jim@millikenproject.com

jim@millikenproject.com 207-808-8878 Our book "Life is a Project: How are you managing?" is now available!


Tuesday, January 13, 2015

Motivation

     The campaign was very persistent. This ambitious entrepreneur wanted my signature on a contract tying me to his consulting company for X number of years.
     He kept after me. I kept resisting, refusing to do it.
     In the climactic conversation on the topic, he offered me three incentives to sign. The only one I now remember was the first, tickets to a boxing match. Turning that down was not a problem, since I’m not a boxing fan. The other two were no more attractive.
     No deal. We concluded that intense exchange when he finally said, “Man! Are you difficult to deal with!”
     There was a point there, although he had it aimed in the wrong direction. It indeed is difficult to persuade a person . . . when you’re clueless as to what motivates that person.
     It is a fact that you can’t motivate anyone other than yourself. People motivate themselves. I am moved to action because I expect the action to provide for me something I value.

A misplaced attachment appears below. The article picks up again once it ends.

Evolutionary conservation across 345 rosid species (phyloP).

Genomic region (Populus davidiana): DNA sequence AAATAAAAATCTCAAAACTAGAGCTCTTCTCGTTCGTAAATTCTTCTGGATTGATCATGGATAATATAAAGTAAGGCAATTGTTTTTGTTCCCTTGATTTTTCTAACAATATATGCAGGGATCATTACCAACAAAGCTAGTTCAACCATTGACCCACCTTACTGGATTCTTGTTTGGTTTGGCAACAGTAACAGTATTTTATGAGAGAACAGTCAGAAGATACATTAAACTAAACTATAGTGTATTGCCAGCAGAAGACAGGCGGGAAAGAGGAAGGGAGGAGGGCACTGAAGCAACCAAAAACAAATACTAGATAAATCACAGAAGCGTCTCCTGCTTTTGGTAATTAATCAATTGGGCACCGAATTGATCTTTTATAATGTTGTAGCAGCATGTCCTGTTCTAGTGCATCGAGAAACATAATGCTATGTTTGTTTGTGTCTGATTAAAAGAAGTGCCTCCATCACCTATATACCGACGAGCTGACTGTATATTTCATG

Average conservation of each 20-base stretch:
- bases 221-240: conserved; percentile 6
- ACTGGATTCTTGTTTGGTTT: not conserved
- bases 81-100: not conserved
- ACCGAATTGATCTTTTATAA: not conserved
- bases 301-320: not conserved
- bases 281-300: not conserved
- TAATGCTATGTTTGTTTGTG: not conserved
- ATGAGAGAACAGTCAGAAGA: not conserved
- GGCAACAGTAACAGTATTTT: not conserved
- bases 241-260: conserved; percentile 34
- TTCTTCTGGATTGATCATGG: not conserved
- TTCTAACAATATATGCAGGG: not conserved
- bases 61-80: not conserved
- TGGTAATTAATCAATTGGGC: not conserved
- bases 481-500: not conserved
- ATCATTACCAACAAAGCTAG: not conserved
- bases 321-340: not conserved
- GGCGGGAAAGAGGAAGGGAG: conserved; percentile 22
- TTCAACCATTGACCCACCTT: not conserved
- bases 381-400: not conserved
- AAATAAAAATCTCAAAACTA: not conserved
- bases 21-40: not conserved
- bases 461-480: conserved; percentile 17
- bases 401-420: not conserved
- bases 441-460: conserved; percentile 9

How about when you seek to convince someone else to do something? Especially if it’s something that person would not otherwise do?  In such a case, you must give the person credible reason to expect that compliance will satisfy some need or desire of theirs.
     In short, you provide sufficient incentive and the person will motivate himself/herself to act.

     In the case of the signature, I saw no value in any of the “goodies” dangled as rewards for my signature. What else could convince me?
     Would I be motivated by the prospect of pleasing my new partner? Did I care enough about this relationship that I would go along with him just to preserve and enhance it?
     There might be good reason to do that. This was my midlife launch into an entirely new career. The old way of life was gone for good, and I had been without income for some time.
     This training consultant had come along and offered me a vice presidency in a company he was starting. Consulting seemed to use some of the skills I had acquired over the years, and there was the prospect of a whole new interesting way of life.
     So I decided to give it a try.
     The president of my new organization had connections with promising clients. I agreed to buy $2,000 worth of stock in his corporation, to be financed by a percentage of the income I now was going to generate – at last – through his contacts.